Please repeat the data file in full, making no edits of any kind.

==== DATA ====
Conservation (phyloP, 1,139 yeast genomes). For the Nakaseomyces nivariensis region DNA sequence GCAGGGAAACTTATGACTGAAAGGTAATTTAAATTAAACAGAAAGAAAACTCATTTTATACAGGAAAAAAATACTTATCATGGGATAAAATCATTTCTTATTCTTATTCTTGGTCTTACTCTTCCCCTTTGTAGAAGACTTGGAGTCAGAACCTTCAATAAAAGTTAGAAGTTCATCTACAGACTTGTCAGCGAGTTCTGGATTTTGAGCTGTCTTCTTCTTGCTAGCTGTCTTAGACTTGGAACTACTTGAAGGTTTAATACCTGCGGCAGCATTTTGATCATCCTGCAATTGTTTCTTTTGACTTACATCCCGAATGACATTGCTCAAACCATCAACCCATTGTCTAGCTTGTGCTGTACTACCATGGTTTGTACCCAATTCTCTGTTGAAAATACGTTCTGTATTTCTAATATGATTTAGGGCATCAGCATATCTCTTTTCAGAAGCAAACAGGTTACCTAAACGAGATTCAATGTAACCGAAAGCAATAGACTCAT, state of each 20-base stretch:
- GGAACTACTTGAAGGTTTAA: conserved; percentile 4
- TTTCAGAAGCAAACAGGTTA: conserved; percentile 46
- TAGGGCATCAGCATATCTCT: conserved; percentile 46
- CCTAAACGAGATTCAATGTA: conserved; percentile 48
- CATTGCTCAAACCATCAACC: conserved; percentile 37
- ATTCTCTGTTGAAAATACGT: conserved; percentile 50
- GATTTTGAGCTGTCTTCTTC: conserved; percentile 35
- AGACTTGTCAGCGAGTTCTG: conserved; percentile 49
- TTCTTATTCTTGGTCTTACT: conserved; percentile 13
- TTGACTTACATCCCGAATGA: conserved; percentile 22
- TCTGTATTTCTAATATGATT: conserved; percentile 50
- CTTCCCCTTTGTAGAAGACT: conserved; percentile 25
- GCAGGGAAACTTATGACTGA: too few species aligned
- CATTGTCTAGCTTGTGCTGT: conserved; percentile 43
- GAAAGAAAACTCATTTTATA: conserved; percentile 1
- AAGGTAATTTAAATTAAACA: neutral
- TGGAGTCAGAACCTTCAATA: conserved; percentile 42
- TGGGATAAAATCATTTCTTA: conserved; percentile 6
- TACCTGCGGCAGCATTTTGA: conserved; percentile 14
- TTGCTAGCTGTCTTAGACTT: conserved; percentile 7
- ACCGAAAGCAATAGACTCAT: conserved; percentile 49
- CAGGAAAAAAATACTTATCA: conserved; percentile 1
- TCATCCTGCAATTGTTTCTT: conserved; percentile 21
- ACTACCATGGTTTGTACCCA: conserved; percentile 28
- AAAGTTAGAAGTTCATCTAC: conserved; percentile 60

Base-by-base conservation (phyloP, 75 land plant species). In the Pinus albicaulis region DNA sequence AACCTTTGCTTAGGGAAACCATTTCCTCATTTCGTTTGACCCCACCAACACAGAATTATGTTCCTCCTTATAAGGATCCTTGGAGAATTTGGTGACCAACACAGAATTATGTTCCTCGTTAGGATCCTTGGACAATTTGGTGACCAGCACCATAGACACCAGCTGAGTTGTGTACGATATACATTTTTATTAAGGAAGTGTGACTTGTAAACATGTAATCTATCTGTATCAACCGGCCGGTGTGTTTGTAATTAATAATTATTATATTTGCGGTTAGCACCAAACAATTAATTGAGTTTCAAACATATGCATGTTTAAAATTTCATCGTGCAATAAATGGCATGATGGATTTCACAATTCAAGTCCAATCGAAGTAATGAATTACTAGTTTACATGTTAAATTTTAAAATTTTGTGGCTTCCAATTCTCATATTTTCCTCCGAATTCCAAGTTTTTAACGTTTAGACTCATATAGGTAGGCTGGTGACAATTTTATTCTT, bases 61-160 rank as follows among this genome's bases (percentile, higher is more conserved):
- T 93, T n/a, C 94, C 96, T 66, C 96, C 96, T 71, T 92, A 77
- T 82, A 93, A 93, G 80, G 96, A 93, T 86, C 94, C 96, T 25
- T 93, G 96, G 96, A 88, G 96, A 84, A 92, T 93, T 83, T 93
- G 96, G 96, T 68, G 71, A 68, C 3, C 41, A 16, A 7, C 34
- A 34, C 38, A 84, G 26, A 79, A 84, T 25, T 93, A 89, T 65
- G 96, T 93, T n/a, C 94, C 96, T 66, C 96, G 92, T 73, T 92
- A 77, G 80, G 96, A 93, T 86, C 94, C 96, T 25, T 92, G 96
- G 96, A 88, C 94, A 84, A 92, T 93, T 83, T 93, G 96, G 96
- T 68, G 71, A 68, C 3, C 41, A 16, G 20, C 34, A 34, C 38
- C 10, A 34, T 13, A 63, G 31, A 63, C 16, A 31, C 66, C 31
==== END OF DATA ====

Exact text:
Conservation (phyloP, 1,139 yeast genomes). For the Nakaseomyces nivariensis region DNA sequence GCAGGGAAACTTATGACTGAAAGGTAATTTAAATTAAACAGAAAGAAAACTCATTTTATACAGGAAAAAAATACTTATCATGGGATAAAATCATTTCTTATTCTTATTCTTGGTCTTACTCTTCCCCTTTGTAGAAGACTTGGAGTCAGAACCTTCAATAAAAGTTAGAAGTTCATCTACAGACTTGTCAGCGAGTTCTGGATTTTGAGCTGTCTTCTTCTTGCTAGCTGTCTTAGACTTGGAACTACTTGAAGGTTTAATACCTGCGGCAGCATTTTGATCATCCTGCAATTGTTTCTTTTGACTTACATCCCGAATGACATTGCTCAAACCATCAACCCATTGTCTAGCTTGTGCTGTACTACCATGGTTTGTACCCAATTCTCTGTTGAAAATACGTTCTGTATTTCTAATATGATTTAGGGCATCAGCATATCTCTTTTCAGAAGCAAACAGGTTACCTAAACGAGATTCAATGTAACCGAAAGCAATAGACTCAT, state of each 20-base stretch:
- GGAACTACTTGAAGGTTTAA: conserved; percentile 4
- TTTCAGAAGCAAACAGGTTA: conserved; percentile 46
- TAGGGCATCAGCATATCTCT: conserved; percentile 46
- CCTAAACGAGATTCAATGTA: conserved; percentile 48
- CATTGCTCAAACCATCAACC: conserved; percentile 37
- ATTCTCTGTTGAAAATACGT: conserved; percentile 50
- GATTTTGAGCTGTCTTCTTC: conserved; percentile 35
- AGACTTGTCAGCGAGTTCTG: conserved; percentile 49
- TTCTTATTCTTGGTCTTACT: conserved; percentile 13
- TTGACTTACATCCCGAATGA: conserved; percentile 22
- TCTGTATTTCTAATATGATT: conserved; percentile 50
- CTTCCCCTTTGTAGAAGACT: conserved; percentile 25
- GCAGGGAAACTTATGACTGA: too few species aligned
- CATTGTCTAGCTTGTGCTGT: conserved; percentile 43
- GAAAGAAAACTCATTTTATA: conserved; percentile 1
- AAGGTAATTTAAATTAAACA: neutral
- TGGAGTCAGAACCTTCAATA: conserved; percentile 42
- TGGGATAAAATCATTTCTTA: conserved; percentile 6
- TACCTGCGGCAGCATTTTGA: conserved; percentile 14
- TTGCTAGCTGTCTTAGACTT: conserved; percentile 7
- ACCGAAAGCAATAGACTCAT: conserved; percentile 49
- CAGGAAAAAAATACTTATCA: conserved; percentile 1
- TCATCCTGCAATTGTTTCTT: conserved; percentile 21
- ACTACCATGGTTTGTACCCA: conserved; percentile 28
- AAAGTTAGAAGTTCATCTAC: conserved; percentile 60

Base-by-base conservation (phyloP, 75 land plant species). In the Pinus albicaulis region DNA sequence AACCTTTGCTTAGGGAAACCATTTCCTCATTTCGTTTGACCCCACCAACACAGAATTATGTTCCTCCTTATAAGGATCCTTGGAGAATTTGGTGACCAACACAGAATTATGTTCCTCGTTAGGATCCTTGGACAATTTGGTGACCAGCACCATAGACACCAGCTGAGTTGTGTACGATATACATTTTTATTAAGGAAGTGTGACTTGTAAACATGTAATCTATCTGTATCAACCGGCCGGTGTGTTTGTAATTAATAATTATTATATTTGCGGTTAGCACCAAACAATTAATTGAGTTTCAAACATATGCATGTTTAAAATTTCATCGTGCAATAAATGGCATGATGGATTTCACAATTCAAGTCCAATCGAAGTAATGAATTACTAGTTTACATGTTAAATTTTAAAATTTTGTGGCTTCCAATTCTCATATTTTCCTCCGAATTCCAAGTTTTTAACGTTTAGACTCATATAGGTAGGCTGGTGACAATTTTATTCTT, bases 61-160 rank as follows among this genome's bases (percentile, higher is more conserved):
- T 93, T n/a, C 94, C 96, T 66, C 96, C 96, T 71, T 92, A 77
- T 82, A 93, A 93, G 80, G 96, A 93, T 86, C 94, C 96, T 25
- T 93, G 96, G 96, A 88, G 96, A 84, A 92, T 93, T 83, T 93
- G 96, G 96, T 68, G 71, A 68, C 3, C 41, A 16, A 7, C 34
- A 34, C 38, A 84, G 26, A 79, A 84, T 25, T 93, A 89, T 65
- G 96, T 93, T n/a, C 94, C 96, T 66, C 96, G 92, T 73, T 92
- A 77, G 80, G 96, A 93, T 86, C 94, C 96, T 25, T 92, G 96
- G 96, A 88, C 94, A 84, A 92, T 93, T 83, T 93, G 96, G 96
- T 68, G 71, A 68, C 3, C 41, A 16, G 20, C 34, A 34, C 38
- C 10, A 34, T 13, A 63, G 31, A 63, C 16, A 31, C 66, C 31